Using sandcastle to cope with a tidal wave of stories
SUMMA prototype for internal media monitoring
The BBC World Service is an international multimedia broadcaster, delivering a wide range of services in 42 languages on radio, TV, online and via handheld devices. The different language teams deliver world class, original journalism to an audience of over 376 million people every week.
But with each team working in a different language sharing stories between World Service teams to better serve audiences all around the world is challenging. And this is where the BBC’s DigiHub comes in…
They are a small team based mainly in the BBC World Service whose aim is to increase the reach of stories within World Service teams and to widen the news agenda on all language services. They have a special focus on serving young and female audiences.
The team focuses on creating original output or sharing stories that have performed well for one or more languages services, including English, and that they think could also perform well more generally across other language services.
The DigiHub team uses a variety of tools to help identify content that could be shared more widely, but no one tool functions as a one-stop shop to find suitable stories. These tools also all rely on the user speaking other languages to read the headlines and establish whether a story has been published in different languages.
The killer application of a tool such as this would exploit automation and machine learning technology to allow the DigiHub team the ability to respond more rapidly to breaking or trending news. Using machine learning to predict which stories are about to trend, before they do, allows the team to identify translate and publish before the story begins to trend, hopefully delighting our audience that the stories they want to read are available in their language when they want to read them.
How could SUMMA tech help?
A core use case of the SUMMA project has been that of “internal media monitoring”. That is, allowing a large news organisation which publishes content in many languages to look at its own multi-lingual output and help news teams look across news stories which may be in languages they do not understand.
Primarily this internal media monitoring use case has been driven by our SUMMA partners Deutsche Welle, but it became clear that internal media monitoring could be a huge benefit to BBC world service too.
The purpose of this prototype – which we named Sandcastle – was to investigate whether a combination of the SUMMA technologies could help the DigiHub. We decided to use the following modules in the prototype:
- The translation modules to translate headlines from Arabic, Russian, Farsi and Spanish into English, as the DigiHub team all share English as a common language.
- The clustering module to determine whether the same story had been published in English, Arabic, Russian, Farsi or Spanish. We don’t want to mark a story for publication in a language if it has already been published in that language.
- The summarisation module to present condensed bullet points, in English, to the user so they could quickly understand what the story was about and decide whether it is worthy of publication across languages or if the alert is false.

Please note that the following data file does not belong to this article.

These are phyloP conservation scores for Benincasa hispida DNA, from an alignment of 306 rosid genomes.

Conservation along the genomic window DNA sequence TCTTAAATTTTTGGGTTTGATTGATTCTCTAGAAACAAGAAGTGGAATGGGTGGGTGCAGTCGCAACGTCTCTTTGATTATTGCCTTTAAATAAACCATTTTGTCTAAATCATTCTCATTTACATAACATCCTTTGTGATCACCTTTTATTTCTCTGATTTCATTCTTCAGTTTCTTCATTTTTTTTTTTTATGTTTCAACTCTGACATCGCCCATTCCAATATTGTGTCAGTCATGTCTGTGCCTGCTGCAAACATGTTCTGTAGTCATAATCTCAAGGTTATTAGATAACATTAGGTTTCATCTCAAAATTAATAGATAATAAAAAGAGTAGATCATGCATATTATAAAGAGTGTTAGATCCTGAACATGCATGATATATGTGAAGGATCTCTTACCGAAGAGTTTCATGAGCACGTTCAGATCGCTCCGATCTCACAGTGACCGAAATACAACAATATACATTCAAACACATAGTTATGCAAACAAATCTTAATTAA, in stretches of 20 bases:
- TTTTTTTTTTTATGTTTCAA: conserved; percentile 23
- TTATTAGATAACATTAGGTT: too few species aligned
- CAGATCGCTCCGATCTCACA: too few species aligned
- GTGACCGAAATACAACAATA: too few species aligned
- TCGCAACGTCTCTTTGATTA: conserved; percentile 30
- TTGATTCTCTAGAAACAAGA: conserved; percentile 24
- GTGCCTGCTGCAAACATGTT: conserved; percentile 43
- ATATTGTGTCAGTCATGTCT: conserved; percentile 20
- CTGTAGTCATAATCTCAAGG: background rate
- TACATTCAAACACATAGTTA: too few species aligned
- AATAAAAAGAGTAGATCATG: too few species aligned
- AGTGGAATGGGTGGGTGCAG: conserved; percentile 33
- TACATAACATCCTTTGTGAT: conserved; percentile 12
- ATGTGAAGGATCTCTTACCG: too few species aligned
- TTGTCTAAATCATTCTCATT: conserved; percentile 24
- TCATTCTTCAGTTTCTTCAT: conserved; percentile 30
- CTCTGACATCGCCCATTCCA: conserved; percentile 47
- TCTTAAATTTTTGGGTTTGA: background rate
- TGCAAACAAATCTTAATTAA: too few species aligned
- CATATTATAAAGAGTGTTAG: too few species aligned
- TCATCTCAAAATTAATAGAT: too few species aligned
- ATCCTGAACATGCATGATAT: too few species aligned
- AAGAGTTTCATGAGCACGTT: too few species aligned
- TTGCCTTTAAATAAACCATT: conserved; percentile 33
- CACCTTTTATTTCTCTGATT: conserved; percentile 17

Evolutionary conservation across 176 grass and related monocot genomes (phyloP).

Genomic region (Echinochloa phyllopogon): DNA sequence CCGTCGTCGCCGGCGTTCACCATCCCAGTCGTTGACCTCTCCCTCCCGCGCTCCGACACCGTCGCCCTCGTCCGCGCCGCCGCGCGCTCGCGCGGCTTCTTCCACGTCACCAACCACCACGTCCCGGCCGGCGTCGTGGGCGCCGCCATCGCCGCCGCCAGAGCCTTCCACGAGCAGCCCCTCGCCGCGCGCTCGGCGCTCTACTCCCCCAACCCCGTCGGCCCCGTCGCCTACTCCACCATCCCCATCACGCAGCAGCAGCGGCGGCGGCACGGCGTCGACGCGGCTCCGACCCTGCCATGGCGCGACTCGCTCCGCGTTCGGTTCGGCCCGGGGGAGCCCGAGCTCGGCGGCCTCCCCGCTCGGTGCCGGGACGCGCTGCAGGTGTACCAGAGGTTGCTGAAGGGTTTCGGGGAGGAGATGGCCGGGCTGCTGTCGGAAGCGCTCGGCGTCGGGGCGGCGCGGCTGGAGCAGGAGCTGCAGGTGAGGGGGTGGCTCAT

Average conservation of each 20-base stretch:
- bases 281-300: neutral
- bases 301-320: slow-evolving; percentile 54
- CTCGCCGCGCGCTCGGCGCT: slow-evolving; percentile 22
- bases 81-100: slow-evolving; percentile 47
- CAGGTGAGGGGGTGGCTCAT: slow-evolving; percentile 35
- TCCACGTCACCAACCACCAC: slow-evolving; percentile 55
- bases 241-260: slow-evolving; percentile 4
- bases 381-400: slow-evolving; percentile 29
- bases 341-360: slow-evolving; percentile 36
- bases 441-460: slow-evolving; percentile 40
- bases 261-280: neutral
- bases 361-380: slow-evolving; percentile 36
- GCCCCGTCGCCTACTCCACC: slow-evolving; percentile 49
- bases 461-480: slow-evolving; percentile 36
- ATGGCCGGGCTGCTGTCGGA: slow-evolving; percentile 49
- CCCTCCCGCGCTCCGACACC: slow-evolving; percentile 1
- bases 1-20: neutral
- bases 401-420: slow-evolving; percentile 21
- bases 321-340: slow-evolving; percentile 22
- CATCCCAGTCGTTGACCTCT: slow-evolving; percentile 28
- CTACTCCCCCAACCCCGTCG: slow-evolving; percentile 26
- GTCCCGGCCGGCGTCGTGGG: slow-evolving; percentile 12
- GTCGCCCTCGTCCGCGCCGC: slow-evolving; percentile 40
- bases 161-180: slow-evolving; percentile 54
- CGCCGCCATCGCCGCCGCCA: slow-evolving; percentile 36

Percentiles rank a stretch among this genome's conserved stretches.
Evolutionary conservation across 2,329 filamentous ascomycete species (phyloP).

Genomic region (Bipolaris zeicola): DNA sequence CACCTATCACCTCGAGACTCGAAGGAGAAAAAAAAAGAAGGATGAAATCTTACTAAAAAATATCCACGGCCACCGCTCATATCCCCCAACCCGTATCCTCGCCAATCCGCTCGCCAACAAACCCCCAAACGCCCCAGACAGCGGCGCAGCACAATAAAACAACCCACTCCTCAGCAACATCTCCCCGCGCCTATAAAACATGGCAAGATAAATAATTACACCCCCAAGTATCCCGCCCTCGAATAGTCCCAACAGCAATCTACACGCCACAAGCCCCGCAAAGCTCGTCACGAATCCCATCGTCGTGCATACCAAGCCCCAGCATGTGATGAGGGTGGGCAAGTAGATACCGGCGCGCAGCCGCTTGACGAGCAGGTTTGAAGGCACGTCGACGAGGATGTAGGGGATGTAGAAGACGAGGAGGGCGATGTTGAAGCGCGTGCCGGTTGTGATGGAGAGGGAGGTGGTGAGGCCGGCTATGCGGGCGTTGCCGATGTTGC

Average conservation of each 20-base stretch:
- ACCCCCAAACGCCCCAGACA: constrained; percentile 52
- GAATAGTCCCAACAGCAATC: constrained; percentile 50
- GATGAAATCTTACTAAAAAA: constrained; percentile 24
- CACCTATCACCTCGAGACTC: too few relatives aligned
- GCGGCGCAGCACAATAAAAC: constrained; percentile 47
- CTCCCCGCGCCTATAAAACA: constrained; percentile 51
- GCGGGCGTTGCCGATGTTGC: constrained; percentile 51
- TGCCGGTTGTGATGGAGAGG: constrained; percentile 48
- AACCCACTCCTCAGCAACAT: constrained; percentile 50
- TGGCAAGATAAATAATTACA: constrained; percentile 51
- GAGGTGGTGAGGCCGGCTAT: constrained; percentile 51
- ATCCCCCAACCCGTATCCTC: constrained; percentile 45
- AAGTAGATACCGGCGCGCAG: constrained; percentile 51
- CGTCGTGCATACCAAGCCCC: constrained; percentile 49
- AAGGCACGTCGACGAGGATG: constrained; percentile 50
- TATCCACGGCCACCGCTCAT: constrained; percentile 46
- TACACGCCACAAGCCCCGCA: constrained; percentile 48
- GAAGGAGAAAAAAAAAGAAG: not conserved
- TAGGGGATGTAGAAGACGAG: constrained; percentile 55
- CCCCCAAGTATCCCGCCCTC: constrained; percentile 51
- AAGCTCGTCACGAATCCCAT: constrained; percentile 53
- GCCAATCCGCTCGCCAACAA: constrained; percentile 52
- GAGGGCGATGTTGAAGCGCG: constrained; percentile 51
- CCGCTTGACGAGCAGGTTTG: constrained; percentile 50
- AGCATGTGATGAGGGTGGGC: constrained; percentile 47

In addition to the SUMMA technologies, the prototype also used:
- A custom algorithm, the Trending Predictor, which was trained to predict which stories would trend, based on patterns established from historic data. This would allow the team to access and share stories in a more timely manner, while the stories are still current and likely to perform well.
- An integration was built to send the alerts to a specified channel on the BBC’s internal Slack
The diagram below shows how the various SUMMA technologies were re-assembled to power the Sandcastle alerter, and how these were integrated with the BBC’s systems and the BBC News Labs trending story predictor module.
What did we do?
The first version of Sandcastle worked solely on an integration with a web analytics tool, to send alerts to Slack based on the data of concurrent views. This allowed us to get some early feedback from the DigiHub team on what information they needed in an alert, and whether the right kind of story was being returned.
The refined Sandcastle system integrated the SUMMA translation, summarisation and clustering technologies, along with a Trending Story Predictor API (developed by by BBC News Labs), and then alerted the results to Slack. Slack was identified as the ideal interface for Sandcastle as the team used it already, and hence adding an “alerts” channel would not be a burden.
The inclusion of the Trending Story Predictor ensures the DigiHub team are only alerted to stories predicted to be trending.
What did we learn?
Following a period of trialling the Sandcastle tool, we asked the DigiHub team for their feedback.
Had the Sandcastle tool been used? What, if anything, had been useful? What were barriers to greater use? What might make the tool more useful? What need is there that this tool is not meeting?
The DigiHub team were excited about the Sandcastle tool and offerd some useful guidance as to how it can be further developed. Feedback included:
- A higher threshold for predicting trending stories, with concentrated effort on the very best stories
- More coherent summaries
- Inclusion of English language stories
- An awareness of newsworthiness to filter out very time sensitive stories
- Engagement metrics for stories and figures on how much a story had been shared
However, the team’s editor stressed that they would highly value a tool that could flag up must-not-miss ‘gems’ from across the World Service and that Sandcastle was a step in this direction. We hope to further develop Sandcastle during 2019 and ultimately would like to see it being an essential tool powering the BBC’s world service output.